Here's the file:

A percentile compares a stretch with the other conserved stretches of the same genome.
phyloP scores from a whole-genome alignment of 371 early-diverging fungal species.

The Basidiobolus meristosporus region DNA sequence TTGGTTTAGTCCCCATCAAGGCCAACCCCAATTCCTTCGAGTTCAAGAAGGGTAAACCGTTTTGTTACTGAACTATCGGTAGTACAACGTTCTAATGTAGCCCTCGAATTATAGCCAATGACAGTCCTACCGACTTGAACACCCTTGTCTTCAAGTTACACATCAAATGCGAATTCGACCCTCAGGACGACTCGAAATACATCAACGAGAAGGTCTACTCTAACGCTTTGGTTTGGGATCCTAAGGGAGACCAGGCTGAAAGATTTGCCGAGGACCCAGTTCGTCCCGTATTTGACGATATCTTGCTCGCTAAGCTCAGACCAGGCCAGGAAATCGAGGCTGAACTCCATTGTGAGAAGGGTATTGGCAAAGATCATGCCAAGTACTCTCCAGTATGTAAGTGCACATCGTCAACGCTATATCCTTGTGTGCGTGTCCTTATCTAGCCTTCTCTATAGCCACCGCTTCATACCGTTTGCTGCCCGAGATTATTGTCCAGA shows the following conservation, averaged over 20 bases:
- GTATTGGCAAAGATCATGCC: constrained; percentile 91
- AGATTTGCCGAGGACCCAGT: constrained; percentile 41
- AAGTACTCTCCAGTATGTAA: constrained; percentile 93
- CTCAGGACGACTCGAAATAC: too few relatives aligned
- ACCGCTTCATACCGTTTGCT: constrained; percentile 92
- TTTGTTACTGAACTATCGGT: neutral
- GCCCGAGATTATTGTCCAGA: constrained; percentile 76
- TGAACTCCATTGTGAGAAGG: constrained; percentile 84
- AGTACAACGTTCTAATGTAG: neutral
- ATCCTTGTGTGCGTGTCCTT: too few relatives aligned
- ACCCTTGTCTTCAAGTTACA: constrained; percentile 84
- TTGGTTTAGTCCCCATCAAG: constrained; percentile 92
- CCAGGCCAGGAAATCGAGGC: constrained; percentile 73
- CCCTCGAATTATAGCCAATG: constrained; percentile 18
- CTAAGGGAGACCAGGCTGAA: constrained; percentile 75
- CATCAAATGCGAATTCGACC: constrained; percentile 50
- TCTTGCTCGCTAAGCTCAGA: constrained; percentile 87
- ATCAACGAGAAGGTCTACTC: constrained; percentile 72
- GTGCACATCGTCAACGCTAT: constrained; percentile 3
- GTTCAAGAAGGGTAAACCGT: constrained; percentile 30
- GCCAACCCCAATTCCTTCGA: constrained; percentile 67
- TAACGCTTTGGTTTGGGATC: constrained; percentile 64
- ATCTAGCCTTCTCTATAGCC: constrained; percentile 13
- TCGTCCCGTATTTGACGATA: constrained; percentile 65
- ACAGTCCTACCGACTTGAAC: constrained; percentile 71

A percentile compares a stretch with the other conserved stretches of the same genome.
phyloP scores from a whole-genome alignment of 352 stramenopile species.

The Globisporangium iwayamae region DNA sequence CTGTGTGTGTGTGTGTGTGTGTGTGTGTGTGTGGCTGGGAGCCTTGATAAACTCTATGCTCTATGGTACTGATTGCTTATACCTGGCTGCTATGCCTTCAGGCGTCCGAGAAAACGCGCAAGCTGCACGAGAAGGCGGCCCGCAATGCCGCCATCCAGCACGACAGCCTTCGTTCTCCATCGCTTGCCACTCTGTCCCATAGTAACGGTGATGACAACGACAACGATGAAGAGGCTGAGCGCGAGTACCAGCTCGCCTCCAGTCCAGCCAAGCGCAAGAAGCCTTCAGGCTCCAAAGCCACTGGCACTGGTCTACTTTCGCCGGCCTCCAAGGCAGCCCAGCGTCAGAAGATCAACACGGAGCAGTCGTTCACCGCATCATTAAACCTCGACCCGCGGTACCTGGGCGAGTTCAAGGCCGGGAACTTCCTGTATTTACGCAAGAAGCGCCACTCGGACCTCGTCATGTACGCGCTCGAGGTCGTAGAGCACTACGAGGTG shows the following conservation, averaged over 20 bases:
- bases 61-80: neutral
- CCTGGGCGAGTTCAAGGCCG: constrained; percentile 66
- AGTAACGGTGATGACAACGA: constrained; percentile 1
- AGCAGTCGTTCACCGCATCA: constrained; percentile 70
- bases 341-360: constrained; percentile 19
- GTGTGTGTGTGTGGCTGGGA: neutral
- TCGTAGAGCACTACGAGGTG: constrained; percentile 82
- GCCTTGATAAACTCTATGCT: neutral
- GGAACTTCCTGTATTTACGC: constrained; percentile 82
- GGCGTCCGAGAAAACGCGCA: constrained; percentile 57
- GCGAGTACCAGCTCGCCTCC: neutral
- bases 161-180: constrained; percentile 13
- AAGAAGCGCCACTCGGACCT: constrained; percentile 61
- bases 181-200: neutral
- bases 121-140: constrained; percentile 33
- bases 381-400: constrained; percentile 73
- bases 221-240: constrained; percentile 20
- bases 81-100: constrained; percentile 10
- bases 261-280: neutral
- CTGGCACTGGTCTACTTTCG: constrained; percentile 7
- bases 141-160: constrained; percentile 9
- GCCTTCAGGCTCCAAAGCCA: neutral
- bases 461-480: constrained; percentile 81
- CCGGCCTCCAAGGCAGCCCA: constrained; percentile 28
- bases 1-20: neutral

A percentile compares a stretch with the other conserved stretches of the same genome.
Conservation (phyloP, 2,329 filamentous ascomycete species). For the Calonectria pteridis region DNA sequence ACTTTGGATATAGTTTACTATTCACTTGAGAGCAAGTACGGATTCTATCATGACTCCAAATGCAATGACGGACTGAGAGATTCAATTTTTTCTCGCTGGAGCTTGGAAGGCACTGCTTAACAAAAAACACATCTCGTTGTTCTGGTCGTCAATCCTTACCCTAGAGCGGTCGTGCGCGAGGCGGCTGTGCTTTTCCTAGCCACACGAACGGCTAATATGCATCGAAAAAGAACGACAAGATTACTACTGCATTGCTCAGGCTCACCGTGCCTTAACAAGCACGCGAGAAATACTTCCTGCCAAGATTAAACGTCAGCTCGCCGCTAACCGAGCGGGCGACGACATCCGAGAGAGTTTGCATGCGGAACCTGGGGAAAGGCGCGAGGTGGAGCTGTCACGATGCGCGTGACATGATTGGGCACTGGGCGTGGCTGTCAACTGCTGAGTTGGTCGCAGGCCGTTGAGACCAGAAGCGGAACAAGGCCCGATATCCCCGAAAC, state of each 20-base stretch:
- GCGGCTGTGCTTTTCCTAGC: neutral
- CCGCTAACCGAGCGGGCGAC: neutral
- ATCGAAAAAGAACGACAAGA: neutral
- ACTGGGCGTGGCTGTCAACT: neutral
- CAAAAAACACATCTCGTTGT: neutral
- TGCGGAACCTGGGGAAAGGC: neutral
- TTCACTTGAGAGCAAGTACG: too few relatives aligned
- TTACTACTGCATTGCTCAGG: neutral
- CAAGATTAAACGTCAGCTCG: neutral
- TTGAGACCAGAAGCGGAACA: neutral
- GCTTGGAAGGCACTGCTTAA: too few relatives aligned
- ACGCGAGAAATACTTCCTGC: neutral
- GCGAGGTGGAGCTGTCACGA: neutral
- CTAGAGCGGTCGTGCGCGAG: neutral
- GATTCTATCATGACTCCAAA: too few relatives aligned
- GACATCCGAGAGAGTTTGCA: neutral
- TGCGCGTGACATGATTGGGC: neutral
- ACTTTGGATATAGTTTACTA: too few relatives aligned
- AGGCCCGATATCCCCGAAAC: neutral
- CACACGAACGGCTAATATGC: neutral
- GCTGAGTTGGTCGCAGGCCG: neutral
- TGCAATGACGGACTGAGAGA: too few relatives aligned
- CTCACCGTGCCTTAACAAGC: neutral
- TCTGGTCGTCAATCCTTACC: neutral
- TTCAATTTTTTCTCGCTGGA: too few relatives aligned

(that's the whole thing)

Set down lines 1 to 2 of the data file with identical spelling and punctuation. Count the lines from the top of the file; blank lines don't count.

A percentile compares a stretch with the other conserved stretches of the same genome.
phyloP scores from a whole-genome alignment of 371 early-diverging fungal species.